One hundred and fifty years after Ezra Cornell promised “any person … any study” to students of the University he founded, this ambitious motto still remains aspirational, — and unfulfilled — according to professors who came to share their reflections in a Monday panel. For Prof. Gerard Aching M.A. ’90, Ph.D. ’91, romance studies, Ezra’s words served as “a license for experimenting and exploring.” As a graduate student, he was encouraged to take his inquiries to areas beyond his own discipline and even into other departments, he recalled. Originally from Trinidad and Tobago, Aching said he also cherished the diverse group of people from “Iowa, France, South Carolina and Puerto Rico” that he studied with. Eduardo Peñalver ’94, dean of Cornell Law School, echoed Aching’s experience in expansive learning but also added how “Ezra took the ‘any person’ language very literally.”
Peñalver said Ezra once advocated for two students who were rejected by admissions officers because “they don’t know enough.” The founder, upon hearing about this decision, asked the admissions director, “if they don’t know enough, why don’t you teach them?”
He thought college education should be affordable enough that a student could pay their way through it by working on a local farm or on the grounds. Ezra even promoted an “Earn while you Earn” program, which featured an on-campus shoe factory that allowed students to work while studying, Peñalver said, citing A History of Cornell by Morris Bishop.
The #MeToo movement has dominated news cycle after news cycle since last October, as men, and some women, from all walks of life have been accused of sexual misconduct. This has most famously been through allegations against figures such as Harvey Weinstein, almost-Senator Judge Roy Moore, actual-Senator Al Franken, New York Attorney General Eric Schneiderman, and now, Supreme Court nominee Judge Brett Kavanaugh. They are accused of a wide range of acts that have forced us to consider not just how we deal with the abuse of power dynamics with sex, but what that abuse should be constituted as. This more complicated, more nuanced question forces us to deal with a topic that is present not just in gender issues, but in all of society’s most contentious and most controversial topics: discomfort. Discomfort is not as often in the headlines.
It’s July 17, 2014, and as Eric Garner is killed by the police, his final words are, “I can’t breathe.”
It’s April 12, 2018, and a barista calls the cops on two black men waiting patiently for a friend in a Starbucks. It’s August 4, 2025, and the Chicago Police Department, now relying heavily on facial recognition artificial intelligence software, wrongly identifies and arrests Barack Obama. While that last example may be a hypothetical, we’ve already seen the damaging ramifications of biased A.I. technology. Courts in Broward County, Florida, currently use risk assessment A.I. to predict whether the defendant of a petty crime is likely to commit more serious crimes in the future. This software wrongly labels black defendants almost twice as often as it does white defendants.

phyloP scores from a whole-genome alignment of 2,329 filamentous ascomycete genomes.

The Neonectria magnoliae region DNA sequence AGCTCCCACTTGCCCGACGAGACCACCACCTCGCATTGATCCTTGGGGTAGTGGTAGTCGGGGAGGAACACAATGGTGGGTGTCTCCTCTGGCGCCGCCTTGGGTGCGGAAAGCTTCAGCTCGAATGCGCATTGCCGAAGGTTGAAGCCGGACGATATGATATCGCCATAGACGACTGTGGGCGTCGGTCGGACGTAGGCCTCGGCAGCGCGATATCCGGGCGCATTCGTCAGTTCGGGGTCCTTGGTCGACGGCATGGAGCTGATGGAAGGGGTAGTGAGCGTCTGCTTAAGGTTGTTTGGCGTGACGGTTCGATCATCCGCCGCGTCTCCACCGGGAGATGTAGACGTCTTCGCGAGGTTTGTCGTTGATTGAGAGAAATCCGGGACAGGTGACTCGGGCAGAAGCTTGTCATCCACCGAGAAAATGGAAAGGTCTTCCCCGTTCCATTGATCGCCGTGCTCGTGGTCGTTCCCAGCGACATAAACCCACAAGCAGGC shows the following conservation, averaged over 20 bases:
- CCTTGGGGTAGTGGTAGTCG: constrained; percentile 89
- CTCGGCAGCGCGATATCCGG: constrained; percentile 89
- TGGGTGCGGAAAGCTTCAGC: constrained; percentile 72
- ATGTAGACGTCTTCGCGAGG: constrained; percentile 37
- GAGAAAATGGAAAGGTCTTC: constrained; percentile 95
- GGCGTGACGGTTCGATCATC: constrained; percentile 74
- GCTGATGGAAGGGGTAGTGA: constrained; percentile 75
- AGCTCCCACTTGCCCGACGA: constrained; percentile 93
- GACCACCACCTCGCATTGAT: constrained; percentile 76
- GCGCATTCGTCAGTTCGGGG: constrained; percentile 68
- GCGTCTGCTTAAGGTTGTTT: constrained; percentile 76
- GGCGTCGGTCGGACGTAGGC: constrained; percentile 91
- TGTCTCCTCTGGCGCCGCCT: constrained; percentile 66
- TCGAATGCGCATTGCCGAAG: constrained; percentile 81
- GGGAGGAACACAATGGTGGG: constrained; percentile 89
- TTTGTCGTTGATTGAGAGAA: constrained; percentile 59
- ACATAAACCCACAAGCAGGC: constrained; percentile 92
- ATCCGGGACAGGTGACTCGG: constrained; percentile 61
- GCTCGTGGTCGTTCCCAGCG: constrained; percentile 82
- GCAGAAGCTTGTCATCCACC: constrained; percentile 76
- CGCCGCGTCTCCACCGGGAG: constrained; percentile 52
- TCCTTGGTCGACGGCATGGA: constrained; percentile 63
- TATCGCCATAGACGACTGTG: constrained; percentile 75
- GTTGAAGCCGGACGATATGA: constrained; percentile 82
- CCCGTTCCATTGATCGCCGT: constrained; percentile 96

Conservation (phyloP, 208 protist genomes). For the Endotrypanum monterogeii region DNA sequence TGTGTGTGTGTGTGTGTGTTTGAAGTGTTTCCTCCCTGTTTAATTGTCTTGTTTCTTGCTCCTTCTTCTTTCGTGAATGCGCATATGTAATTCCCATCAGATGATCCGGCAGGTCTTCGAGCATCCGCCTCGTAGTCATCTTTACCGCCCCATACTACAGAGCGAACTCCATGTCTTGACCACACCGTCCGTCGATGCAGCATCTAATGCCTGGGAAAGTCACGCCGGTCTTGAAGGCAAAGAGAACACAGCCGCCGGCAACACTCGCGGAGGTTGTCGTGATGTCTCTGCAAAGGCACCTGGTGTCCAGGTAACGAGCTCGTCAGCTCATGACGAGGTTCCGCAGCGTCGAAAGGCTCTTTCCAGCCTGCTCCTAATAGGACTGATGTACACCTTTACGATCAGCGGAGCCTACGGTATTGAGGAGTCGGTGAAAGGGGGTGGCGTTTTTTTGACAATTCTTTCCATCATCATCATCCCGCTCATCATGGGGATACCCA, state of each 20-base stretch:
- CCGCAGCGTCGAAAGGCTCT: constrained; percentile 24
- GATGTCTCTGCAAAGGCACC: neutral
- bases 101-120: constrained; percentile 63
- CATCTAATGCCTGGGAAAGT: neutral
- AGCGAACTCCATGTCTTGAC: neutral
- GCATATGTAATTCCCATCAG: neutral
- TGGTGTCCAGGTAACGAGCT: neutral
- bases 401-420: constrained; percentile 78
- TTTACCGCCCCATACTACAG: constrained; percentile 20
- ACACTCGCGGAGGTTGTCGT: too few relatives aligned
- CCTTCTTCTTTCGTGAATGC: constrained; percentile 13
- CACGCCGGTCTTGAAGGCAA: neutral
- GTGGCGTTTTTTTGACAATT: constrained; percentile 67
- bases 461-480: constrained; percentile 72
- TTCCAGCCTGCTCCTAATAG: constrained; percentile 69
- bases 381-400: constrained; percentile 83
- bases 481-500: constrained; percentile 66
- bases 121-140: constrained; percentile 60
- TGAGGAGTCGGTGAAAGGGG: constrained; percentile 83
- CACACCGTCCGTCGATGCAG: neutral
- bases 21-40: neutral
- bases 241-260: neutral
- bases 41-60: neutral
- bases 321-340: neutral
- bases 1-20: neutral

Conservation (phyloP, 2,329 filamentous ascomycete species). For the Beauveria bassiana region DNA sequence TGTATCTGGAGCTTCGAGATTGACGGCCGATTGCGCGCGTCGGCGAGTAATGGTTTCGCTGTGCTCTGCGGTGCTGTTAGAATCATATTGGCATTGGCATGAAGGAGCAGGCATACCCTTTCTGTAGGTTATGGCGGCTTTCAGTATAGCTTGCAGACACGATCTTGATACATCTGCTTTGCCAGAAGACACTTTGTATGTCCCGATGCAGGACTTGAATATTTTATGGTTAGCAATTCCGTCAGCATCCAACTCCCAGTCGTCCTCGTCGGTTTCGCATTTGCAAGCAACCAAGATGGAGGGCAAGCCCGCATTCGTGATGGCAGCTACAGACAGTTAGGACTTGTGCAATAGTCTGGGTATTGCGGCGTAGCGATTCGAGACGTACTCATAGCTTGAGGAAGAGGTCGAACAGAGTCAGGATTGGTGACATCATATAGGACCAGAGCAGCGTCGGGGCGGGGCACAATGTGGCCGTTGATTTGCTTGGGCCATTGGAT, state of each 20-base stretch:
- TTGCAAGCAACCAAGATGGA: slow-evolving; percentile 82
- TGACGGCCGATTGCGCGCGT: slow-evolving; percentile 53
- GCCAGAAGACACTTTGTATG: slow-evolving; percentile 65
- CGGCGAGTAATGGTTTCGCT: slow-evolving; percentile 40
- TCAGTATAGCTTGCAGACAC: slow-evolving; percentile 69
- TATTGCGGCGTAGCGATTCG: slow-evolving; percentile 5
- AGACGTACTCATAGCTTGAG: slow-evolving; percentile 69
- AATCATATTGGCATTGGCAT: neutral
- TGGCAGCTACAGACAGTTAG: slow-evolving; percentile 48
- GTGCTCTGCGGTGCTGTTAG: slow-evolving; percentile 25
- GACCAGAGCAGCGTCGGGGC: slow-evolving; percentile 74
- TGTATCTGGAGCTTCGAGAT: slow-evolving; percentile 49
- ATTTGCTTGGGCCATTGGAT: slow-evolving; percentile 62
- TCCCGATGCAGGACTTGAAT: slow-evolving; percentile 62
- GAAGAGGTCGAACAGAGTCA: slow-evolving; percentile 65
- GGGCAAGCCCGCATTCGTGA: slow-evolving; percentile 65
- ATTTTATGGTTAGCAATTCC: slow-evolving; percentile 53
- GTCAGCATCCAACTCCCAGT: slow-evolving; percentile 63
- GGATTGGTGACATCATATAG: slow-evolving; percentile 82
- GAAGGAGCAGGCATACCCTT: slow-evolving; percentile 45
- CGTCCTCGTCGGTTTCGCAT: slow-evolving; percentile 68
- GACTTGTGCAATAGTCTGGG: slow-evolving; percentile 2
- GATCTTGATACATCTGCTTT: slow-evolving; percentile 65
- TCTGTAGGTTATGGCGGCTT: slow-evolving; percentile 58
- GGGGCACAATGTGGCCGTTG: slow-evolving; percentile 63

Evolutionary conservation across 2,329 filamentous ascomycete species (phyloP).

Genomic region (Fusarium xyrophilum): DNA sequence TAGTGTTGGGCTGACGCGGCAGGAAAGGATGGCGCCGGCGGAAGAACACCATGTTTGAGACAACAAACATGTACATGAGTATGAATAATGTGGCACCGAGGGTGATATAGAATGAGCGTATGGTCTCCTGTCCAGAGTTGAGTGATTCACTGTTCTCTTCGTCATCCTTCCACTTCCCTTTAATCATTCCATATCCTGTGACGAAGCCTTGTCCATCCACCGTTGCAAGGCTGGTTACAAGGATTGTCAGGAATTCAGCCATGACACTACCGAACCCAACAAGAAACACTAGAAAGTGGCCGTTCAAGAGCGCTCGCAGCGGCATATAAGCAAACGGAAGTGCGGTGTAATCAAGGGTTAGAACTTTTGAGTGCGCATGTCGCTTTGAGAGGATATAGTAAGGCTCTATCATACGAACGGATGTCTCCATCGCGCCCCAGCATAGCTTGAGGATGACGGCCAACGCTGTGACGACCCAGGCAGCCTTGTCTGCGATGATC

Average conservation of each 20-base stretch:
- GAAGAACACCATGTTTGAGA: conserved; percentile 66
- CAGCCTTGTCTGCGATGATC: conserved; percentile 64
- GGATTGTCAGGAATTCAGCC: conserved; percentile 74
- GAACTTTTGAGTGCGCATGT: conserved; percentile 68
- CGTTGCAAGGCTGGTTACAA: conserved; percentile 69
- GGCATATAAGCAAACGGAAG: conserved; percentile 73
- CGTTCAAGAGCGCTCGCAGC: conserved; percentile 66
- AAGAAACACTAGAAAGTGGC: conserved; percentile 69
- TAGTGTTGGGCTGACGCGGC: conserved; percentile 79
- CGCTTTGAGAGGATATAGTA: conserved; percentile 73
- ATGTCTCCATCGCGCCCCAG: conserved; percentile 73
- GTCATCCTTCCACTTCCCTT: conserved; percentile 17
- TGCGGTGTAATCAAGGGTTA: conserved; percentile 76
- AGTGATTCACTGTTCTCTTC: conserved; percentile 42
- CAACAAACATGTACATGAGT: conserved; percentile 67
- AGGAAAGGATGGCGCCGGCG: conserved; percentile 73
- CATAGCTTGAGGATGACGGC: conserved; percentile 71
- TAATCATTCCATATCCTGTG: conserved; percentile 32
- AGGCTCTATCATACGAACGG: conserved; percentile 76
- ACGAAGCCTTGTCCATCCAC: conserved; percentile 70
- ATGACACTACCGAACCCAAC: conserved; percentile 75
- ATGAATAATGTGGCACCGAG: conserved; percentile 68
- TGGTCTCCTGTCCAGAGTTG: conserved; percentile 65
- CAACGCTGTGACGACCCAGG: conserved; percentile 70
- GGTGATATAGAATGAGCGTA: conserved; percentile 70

On Jan. 25, the U.S. Department of Education’s Office of Civil Rights opened its sixth Title IX investigation into alleged mishandling of sexual assault investigations by Cornell, making it the university with the most active Title IX investigations. Under Title IX, “No person in the United States shall, on the basis of sex, be excluded from participation in, be denied the benefits of, or be subjected to discrimination under any education program or activity receiving Federal financial assistance.” At Cornell, that promise has come into question. The accounts of all parties involved in the recent Doe v. Roe case were unfairly evaluated under Policy 6.4, the University’s problematic policy for handling cases of sexual harassment. Cornell came under fire for instances of evident discrimination in this case.
By SAM KITTERMAN
Prof. Stephen J. Ceci and Prof. Wendy M. Williams, human development, have responded to a paper in the most recent edition of Brain and Behavioral Sciences that suggests the ideological makeup of social psychologists has gone too far left. The paper — written by a team of five liberal-identified social psychologists including José L. Duarte, Arizona State University, psychology — reports that the proportion of self-described liberals to conservatives in psychology is currently around 12 to 1, up from the 4 to 1 ratio preceding the 1990s. The authors posit three manners in which this polarity may mar social psychology: the dispersion of faulty and demeaning views towards conservative individuals, the refusal to study topics that may run in the face of liberal ideologies of social progress and the implanting of ideology into theory. Ceci says he has encountered these roadblocks firsthand. “For quite some time there has been a censorious mood in the social science community,” Ceci said.